ABOUT TETRA SPEAKERS: I do a great deal of my listening in my office.  That’s largely where I preview new recordings for potential spins on my radio program (Friday Drivetime Jazz, 4-6:00 p.m. on WPFW 89.3 FM, Pacifica Radio in Washington, DC; listen live at www.wpfw.org), for my artistic direction work (see elsewhere on this site), and for writing & reviewing purposes; along with the trusty iPod for portable listening.  My aged NAD receiver had been faltering for the last few months and replacement time was near.  Yes, I know the audiophile’s biblical drill: separates are best for top-shelf sound.  But let’s face it, the average office is a limited space and the thought of cramming separate amplifier, tuner, pre-amp, etc., etc. wasn’t real practical.



Being more than satisfied with my two previous NAD receivers – from both performance and budget standpoints – I resolved to purchase their latest model, the C720BEE to go along with a CD burner I was well-satisfied with.  For these ears the speaker system is the key to good sound.  In this case I cast aside budget considerations and determined to go beyond the Circuit City/Best Buy-level speakers and seek something more in the audiophile atmosphere.



Ordinarily JazzTimes’ monthly Sound Advice column is a bit windy for me; and I suspect the same holds true for all but the audiophile amongst us.  But the November ’06 issue column, titled “The Making of a Jazz Audiophile”, caught my attention primarily because it detailed the listening habits of several jazz artists, including NEA Jazz Master bassist Ron Carter.  As the column recounted, Carter “describe[ed] how the Tetra 606 speakers he purchased last year have finally made him a believer in the legitimacy of so-called high-end audio…”  On the next two pages were photos of these rather advanced looking speaker systems. 



Curiosity properly piqued I visited the Tetra web site (www.tetraspeakers.com) and was further intrigued by the speaker’s glowing endorsements from such learned ears as NEA Jazz Masters Benny Golson and Herbie Hancock.  So via the listed email contact I inquired about the location of the nearest local Tetra dealer.  Wonder of wonders Adrian Butts, the company president himself, responded almost immediately.  One thing led to another and I ordered their office system-friendly bookshelf model Tetra 120u speakers.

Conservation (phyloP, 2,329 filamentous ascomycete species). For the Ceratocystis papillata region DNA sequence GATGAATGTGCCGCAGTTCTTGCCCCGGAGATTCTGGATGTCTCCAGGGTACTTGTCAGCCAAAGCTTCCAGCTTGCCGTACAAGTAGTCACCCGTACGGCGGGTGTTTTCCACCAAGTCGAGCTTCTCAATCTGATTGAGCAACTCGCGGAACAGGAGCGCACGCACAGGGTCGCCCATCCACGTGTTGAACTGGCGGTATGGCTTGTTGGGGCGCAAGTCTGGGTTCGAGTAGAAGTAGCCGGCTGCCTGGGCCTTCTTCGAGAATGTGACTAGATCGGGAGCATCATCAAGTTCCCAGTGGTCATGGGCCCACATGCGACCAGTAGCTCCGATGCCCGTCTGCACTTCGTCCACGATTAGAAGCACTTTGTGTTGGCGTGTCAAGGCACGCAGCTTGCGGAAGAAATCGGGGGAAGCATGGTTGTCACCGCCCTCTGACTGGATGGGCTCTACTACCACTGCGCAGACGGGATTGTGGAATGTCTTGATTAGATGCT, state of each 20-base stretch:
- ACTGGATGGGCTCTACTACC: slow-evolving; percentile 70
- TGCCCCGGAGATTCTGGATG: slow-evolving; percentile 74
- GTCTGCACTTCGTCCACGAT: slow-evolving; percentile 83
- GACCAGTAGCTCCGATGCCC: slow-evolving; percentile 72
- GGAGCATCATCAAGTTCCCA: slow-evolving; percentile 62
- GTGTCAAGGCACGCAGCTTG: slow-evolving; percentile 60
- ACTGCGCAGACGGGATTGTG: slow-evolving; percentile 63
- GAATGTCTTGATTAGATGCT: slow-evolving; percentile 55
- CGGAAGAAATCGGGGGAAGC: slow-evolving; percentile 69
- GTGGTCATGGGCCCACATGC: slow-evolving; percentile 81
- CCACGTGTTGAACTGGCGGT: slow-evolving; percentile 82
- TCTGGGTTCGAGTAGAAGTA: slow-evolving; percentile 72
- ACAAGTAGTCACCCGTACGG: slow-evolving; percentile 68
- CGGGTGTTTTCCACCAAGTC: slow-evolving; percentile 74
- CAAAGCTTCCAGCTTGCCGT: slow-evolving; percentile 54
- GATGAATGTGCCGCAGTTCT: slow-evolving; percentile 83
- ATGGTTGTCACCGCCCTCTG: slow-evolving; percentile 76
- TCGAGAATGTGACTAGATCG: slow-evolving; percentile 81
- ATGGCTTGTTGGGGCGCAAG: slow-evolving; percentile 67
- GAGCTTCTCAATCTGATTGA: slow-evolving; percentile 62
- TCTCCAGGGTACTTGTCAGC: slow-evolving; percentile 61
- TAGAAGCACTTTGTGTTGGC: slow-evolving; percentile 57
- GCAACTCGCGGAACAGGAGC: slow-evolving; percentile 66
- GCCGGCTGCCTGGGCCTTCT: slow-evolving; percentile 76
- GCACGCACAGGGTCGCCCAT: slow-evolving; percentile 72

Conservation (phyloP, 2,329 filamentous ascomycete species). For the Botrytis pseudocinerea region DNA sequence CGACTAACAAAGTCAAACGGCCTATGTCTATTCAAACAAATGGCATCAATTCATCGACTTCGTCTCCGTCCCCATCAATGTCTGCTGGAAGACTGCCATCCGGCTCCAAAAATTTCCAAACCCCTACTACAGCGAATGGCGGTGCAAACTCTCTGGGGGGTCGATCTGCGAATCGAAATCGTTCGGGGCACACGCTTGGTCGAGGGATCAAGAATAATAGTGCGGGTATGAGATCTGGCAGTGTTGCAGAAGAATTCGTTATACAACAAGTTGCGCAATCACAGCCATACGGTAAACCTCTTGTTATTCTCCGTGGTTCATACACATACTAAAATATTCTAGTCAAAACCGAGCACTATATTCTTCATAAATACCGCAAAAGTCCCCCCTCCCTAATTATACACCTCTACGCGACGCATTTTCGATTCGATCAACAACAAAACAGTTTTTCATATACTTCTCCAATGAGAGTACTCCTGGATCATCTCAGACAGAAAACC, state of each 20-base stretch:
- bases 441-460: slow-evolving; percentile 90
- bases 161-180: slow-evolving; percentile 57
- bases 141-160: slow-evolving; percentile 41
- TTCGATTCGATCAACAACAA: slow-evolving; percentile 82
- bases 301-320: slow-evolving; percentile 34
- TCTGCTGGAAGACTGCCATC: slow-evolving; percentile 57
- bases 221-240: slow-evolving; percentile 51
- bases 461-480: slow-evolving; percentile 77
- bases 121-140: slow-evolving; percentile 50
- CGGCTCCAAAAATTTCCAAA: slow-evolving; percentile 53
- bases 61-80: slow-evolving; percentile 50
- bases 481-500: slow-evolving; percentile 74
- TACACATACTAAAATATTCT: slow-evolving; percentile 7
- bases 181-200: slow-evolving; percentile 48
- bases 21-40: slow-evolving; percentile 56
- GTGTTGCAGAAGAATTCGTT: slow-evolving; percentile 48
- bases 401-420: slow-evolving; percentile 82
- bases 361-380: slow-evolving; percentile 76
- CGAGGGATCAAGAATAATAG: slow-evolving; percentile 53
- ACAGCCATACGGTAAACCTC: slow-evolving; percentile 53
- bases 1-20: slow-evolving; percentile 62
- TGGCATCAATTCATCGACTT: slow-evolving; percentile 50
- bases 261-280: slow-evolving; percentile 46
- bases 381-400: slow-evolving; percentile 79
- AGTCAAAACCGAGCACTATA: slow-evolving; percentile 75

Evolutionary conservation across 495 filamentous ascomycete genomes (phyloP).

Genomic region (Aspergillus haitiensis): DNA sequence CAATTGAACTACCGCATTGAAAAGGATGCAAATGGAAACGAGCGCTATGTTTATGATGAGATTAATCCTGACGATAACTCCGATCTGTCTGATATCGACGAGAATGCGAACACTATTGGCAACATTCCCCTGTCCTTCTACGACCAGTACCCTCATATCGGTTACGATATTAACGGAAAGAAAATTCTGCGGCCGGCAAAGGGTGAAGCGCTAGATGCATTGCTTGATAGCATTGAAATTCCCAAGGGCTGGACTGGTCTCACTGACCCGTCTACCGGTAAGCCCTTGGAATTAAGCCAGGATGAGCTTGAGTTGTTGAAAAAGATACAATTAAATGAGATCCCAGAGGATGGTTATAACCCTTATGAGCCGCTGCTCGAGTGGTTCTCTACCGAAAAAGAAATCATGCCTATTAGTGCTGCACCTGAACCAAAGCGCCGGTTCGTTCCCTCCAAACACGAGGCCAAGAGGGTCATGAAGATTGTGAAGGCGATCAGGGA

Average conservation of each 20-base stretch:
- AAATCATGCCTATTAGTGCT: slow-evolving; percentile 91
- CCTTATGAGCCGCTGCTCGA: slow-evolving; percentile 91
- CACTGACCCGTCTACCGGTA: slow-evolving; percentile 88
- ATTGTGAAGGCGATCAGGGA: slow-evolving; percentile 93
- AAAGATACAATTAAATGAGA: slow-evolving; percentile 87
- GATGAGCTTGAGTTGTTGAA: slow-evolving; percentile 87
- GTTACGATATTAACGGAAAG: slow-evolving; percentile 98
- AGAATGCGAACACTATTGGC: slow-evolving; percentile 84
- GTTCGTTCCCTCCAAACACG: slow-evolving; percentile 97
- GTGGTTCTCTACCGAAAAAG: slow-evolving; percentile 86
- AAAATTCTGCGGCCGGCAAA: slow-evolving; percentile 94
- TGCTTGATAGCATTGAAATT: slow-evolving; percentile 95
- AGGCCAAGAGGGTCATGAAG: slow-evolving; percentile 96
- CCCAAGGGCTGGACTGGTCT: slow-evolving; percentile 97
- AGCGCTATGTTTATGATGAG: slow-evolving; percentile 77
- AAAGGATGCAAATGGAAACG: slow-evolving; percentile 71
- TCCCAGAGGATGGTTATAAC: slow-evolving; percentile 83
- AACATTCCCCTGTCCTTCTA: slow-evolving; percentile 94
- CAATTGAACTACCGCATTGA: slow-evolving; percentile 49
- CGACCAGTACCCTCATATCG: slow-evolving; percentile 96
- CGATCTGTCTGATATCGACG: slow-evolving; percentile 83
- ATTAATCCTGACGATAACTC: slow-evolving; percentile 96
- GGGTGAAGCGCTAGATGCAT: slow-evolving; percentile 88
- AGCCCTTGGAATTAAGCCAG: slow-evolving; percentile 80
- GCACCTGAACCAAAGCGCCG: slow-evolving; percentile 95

A few days later when they arrived and I eagerly hooked them up to my new NAD, I was amazed at the clarity of these speakers; the absence of artificial bass and treble boost (no, you’ll read no audiophile hoo-haw about sonic hieroglyphics here), and the fact that what I now heard from the CDs spinning in the office was a sound atmosphere truer to the optimum live performance experience than any comparable bookshelf speakers in my experience.  So if you visit the Tetra site (www.tetraspeakers.com) you’ll find this writer among the happy endorsers of this great product.



Tetra is a Canada-based company whose speakers – ranging from my bookshelf 120us to Ron Carter’s monster 606 models – are nothing short of extraordinary for home jazz recording reproduction, and any other music I’ve spun through them — including blues, R&B, African and hip hop flavors.  To learn more visit www.tetraspeakers.com or call them toll free at 866/626-0030 and be sure to let Tetra know that Open Sky sent you!



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